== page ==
• If you’re one of the millions of Mayflower descendants, maybe you’ll be interested in joining this group.  Given the math, though, this is about as exclusive as having your name listed in the white pages.
  • Kenneth B. Morris, Jr., direct descendant of both Frederick Douglass and Booker T. Washington, runs a foundation that opposes modern-day slavery, which seems very appropriate.
  • Here’s an old news item about an event with appearances by various relatives of Ohio’s presidents.  One of the guests of honor was a guy named Rick Taft, great-grandson of you-know-who.  According to the news item, he’s a lawyer and software developer.  Here’s a picture and blurb from his company’s website. 
  • The same event also hosted Stephen Hayes, great-great-grandson of Rutherford B.  He’s a consultant with one of those firms which have really impressive-sounding names, the kind for which you see commercials on television that never actually explain what service they offer.  I think this one finds people to run companies.  (Wouldn’t it be easier to just promote somebody from the ranks?)

And finally, for the rest of us whose family trees are undistinguished, weep no more.

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Lee’s virtual office

Lee Chapel & Museum has added a neat feature to their website.  It’s a virtual tour of Lee’s office that allows you to examine each of its objects in detail, with explanations of how they fit into the larger story of his time at W&L.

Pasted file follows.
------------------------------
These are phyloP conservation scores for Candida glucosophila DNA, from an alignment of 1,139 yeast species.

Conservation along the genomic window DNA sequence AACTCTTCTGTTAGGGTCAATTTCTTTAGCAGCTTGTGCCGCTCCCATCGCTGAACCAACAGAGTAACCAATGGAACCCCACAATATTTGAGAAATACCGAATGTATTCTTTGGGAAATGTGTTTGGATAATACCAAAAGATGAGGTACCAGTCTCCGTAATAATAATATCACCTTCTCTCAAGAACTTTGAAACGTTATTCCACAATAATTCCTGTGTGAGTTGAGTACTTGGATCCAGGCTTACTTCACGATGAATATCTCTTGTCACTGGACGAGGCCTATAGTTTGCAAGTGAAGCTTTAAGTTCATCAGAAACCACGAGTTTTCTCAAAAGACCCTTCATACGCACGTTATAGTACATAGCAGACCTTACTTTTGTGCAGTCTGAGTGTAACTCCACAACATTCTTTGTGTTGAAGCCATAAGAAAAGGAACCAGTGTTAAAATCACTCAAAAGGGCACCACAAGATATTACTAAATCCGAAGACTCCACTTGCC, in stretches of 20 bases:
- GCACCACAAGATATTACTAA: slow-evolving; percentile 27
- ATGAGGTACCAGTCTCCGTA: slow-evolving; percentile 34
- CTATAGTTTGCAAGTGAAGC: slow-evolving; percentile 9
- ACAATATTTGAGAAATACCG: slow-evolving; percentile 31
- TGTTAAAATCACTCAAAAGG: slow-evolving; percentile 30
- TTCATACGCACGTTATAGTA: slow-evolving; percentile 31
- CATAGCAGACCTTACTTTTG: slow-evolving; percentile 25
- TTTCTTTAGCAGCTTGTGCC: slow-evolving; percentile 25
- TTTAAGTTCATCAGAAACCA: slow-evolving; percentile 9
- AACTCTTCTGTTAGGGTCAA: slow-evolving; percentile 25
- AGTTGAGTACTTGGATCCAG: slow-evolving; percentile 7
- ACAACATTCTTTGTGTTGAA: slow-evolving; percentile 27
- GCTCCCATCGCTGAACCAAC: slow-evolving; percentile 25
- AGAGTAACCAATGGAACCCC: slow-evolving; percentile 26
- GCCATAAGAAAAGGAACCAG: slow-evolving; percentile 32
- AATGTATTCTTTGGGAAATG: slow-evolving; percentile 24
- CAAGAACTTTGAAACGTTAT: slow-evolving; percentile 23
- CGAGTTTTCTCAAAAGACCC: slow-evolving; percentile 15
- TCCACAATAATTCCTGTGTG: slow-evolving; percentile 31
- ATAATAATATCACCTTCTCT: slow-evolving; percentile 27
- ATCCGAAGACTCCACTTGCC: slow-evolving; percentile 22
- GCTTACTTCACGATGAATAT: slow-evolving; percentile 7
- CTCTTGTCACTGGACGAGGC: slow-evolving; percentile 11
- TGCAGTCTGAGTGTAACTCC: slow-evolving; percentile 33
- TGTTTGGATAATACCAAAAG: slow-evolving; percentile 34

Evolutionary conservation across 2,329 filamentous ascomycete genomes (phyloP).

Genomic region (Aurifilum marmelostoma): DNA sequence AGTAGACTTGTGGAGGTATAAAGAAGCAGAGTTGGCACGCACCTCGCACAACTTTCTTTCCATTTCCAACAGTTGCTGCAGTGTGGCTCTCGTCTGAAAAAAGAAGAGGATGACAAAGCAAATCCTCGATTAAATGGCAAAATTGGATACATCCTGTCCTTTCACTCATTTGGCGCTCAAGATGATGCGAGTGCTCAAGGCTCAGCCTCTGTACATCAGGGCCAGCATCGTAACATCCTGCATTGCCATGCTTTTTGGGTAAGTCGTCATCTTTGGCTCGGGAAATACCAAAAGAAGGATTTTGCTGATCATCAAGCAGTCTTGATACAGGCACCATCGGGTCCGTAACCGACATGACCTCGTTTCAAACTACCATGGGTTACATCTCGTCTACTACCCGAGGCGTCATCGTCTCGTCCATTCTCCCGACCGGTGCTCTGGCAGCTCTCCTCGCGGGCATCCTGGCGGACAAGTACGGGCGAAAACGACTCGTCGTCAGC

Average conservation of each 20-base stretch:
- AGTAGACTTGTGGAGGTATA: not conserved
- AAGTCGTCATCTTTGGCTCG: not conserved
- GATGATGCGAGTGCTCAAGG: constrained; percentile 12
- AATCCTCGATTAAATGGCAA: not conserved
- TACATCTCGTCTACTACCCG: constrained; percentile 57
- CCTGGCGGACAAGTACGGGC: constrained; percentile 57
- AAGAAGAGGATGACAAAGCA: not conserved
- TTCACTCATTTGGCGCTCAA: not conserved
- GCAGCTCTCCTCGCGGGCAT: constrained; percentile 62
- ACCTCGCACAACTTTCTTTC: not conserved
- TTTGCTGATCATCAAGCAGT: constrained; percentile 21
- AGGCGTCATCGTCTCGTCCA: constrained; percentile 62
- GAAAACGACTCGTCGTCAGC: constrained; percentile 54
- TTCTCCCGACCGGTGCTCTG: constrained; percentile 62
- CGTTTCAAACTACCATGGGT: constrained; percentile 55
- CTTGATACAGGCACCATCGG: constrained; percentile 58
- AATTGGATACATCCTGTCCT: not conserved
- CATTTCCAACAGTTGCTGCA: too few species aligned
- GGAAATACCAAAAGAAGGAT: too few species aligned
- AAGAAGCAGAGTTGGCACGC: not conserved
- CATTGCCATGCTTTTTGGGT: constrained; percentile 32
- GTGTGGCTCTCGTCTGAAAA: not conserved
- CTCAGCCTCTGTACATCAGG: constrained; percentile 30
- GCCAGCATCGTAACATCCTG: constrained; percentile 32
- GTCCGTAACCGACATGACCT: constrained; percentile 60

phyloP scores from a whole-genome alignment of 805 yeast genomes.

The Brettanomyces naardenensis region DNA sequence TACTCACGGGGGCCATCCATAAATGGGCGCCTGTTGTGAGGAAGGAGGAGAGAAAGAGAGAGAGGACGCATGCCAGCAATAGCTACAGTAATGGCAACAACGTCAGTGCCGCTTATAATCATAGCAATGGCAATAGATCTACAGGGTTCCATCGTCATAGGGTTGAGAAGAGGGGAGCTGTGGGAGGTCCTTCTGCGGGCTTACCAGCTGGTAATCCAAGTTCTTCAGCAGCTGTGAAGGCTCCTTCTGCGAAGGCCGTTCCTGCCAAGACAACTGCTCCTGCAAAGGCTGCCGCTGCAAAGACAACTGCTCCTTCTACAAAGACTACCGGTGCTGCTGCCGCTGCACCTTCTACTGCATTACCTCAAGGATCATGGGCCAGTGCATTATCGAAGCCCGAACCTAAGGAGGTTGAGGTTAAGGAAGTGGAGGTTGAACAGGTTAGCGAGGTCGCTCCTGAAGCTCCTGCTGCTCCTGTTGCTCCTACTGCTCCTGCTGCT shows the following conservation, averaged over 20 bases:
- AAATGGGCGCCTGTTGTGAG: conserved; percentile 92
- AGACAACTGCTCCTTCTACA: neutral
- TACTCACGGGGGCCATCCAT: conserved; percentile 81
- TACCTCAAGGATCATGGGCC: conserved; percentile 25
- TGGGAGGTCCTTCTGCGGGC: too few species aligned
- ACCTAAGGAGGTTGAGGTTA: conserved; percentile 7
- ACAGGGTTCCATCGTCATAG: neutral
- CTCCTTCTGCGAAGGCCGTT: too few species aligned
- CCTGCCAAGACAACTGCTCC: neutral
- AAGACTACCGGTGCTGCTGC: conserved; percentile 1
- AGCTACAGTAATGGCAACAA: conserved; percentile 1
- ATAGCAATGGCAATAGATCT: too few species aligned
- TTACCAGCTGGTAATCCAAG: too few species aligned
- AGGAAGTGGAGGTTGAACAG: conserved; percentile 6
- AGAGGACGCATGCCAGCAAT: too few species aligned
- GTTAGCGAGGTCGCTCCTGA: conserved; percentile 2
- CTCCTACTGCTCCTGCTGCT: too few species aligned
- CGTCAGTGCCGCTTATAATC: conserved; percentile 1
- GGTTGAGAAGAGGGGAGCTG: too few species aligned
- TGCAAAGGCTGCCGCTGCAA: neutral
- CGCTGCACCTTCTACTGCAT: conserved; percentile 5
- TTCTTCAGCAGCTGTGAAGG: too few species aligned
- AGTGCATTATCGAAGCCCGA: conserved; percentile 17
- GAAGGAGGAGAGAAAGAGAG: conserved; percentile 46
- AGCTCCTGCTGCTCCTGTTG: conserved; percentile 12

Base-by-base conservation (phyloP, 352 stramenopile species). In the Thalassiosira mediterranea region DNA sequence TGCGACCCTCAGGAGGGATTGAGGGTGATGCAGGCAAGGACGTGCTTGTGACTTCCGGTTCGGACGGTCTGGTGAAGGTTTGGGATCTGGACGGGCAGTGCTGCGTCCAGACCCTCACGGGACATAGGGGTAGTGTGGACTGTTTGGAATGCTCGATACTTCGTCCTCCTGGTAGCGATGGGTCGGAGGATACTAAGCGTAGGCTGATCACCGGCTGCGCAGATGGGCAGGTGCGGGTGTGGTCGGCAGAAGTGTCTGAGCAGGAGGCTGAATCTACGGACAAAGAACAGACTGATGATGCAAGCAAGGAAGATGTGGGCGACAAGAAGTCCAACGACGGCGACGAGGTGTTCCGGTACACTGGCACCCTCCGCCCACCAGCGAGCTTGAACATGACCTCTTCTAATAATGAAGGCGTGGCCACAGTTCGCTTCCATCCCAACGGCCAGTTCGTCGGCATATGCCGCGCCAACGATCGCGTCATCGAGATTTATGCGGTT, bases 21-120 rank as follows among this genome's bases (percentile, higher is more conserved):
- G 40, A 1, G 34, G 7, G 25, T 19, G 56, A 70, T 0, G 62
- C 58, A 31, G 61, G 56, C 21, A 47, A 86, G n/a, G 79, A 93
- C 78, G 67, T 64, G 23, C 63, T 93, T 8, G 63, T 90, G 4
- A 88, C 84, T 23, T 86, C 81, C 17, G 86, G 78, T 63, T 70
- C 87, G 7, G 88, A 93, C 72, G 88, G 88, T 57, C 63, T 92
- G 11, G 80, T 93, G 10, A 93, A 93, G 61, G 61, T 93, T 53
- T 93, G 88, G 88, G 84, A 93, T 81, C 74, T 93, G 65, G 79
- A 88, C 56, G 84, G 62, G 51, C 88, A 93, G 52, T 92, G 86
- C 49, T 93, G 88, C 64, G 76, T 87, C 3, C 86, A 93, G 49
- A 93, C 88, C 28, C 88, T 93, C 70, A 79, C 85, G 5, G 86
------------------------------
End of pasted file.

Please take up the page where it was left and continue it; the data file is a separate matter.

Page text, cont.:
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Filed under Civil War, History on the Web, Museums and Historic Sites

Digging up one battlefield, tearing up another

Here’s a story that ran on the NBC affiliate out of Knoxville last night.  Archaeologists are excavating the site of Confederate works from the siege of Knoxville and assault on Ft. Sanders.

Here’s another one about the Orange County Board of Supervisors striking a blow for low-wage, dead-end retail jobs; corporate competition for locally-owned businesses; and even more encroachment on Virginia’s historic landscape.  Enjoy that soup, Esau.


Filed under Civil War, Historic Preservation, Tennessee History

The State of Franklin, lost and found

Not too long ago I posted about a recently-published book I’d run across, Kevin T. Barksdale’s The Lost State of Franklin: America’s First Secession (Lexington: The University Press of Kentucky, 2009).  I’m always excited to see any new work on the Tennessee frontier, and I eagerly looked forward to reading it.

Franklin was a 1780’s separatist movement in what was then western North Carolina and is now eastern Tennessee.  Residents of the Tennessee Valley had, for some time, wanted a government closer to home to be more responsive to their own needs.